The enemy pursues my soul; he has crushed my life to the ground; he has made me dwell in darkness like the dead, long forgotten. Therefore my spirit fails; my heart is numb within me. Ps 142.3-4
Depression–the enemy within. This is one of the most apt expressions of the experience of depression, for me, that I have come across. I return to it again and again–or, rather, it returns to me in the daily office, at Lauds or at Compline. Whether I pray it in the moment, feeling the failure of my spirit and with numb heart, or with the psalmist from a place later in the psalm–a place of hope and relative peace and light–I know the enemy still pursues my soul. I remember clearly what it is like to feel that my life has ben crushed to the ground and to cower in the face of encroaching darkness.
I read recently, in the acknowledgements of a new book, an expression of gratitude for a spouse who saw the author through two seasons of depression. These sorts of reports–the experience of going in and coming out the other side of depression, a “before” and “after” somehow identifiable and discrete–puzzle me. While I have had some long seasons of peculiar numbness of heart (one of which began to lift on the feast of St Teresa of Ávila nine years ago), I move in and out of that dark place far more frequently than I would like.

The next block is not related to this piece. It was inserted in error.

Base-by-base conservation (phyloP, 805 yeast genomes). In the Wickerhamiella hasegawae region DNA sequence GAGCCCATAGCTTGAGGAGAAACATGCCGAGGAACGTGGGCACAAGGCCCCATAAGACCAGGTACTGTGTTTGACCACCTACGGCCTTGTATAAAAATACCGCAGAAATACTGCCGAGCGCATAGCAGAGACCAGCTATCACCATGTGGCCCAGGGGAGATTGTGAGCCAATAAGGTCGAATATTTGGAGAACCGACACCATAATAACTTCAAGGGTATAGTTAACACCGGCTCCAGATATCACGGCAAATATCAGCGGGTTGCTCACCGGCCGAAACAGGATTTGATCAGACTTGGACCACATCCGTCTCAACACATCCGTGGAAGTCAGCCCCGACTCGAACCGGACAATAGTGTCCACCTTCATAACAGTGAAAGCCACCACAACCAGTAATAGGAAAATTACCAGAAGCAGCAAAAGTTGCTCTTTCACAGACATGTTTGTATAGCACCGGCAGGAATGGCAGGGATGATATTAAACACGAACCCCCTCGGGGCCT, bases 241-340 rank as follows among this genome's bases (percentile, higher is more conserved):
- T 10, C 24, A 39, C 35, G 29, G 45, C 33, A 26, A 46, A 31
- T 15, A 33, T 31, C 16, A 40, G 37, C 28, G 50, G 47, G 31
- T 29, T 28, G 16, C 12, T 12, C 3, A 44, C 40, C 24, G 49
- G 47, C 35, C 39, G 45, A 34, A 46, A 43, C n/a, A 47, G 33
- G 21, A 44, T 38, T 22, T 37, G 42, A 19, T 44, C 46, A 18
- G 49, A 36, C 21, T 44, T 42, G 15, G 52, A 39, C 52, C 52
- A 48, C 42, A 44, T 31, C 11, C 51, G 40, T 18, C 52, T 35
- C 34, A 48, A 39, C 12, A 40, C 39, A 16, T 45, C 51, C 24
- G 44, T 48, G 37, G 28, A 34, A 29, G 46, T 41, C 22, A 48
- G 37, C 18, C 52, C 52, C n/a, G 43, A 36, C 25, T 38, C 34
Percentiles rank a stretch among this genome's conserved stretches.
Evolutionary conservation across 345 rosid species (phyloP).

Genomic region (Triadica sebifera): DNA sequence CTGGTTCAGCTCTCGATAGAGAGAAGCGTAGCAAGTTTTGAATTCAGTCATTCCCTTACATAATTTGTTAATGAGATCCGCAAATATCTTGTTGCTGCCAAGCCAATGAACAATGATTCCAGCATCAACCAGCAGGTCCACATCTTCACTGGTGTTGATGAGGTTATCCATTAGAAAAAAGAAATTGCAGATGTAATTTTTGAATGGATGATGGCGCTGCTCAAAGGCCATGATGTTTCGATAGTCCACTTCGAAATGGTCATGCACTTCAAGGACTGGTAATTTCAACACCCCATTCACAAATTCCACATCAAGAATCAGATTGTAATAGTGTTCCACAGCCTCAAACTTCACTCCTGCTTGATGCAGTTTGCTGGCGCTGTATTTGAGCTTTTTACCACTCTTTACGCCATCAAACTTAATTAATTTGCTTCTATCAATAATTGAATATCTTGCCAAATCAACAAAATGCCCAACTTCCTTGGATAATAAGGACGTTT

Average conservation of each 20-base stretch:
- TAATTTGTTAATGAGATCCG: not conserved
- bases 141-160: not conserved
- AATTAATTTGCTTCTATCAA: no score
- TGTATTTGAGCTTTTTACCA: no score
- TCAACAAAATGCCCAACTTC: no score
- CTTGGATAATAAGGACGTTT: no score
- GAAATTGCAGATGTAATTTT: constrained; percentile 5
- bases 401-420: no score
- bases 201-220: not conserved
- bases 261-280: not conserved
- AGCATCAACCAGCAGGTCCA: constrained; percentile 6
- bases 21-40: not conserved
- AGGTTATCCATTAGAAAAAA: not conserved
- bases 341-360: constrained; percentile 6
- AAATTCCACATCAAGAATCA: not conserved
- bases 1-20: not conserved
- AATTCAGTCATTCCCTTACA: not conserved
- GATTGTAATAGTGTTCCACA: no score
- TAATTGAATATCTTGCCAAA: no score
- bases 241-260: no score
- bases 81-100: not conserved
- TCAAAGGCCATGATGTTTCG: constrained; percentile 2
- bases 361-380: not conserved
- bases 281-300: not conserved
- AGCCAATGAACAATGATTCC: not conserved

Depression is the enemy that stalks me constantly, sometimes striking me with great force from behind, other times attacking head-on. Struck from behind, I fall to pieces, and slowly re-gather myself like the T-1000 in Terminator 2 (but without the malevolence, I hope). When I see my enemy coming, as I sometimes do, I fight. Sometimes I even win. It is amazing how powerful the weapons of fresh air and exercise, of restful days and good nights of sleep, are against the darkness that threatens.
The achievement of a long peace, however, is not my experience. I cannot look back to a “before” depression and I am certainly not living “after” depression. No, I come through each battle (or emerge from the shattering darkness) with the sense of having survived once again. That doesn’t mean the war is over, any more than the seven samurai hung up their swords after having driven the baddies from the vulnerable village. I do not overcome. I do not claim victory. I simply live to fight another day, and, I hope–by the grace of God–to survive again.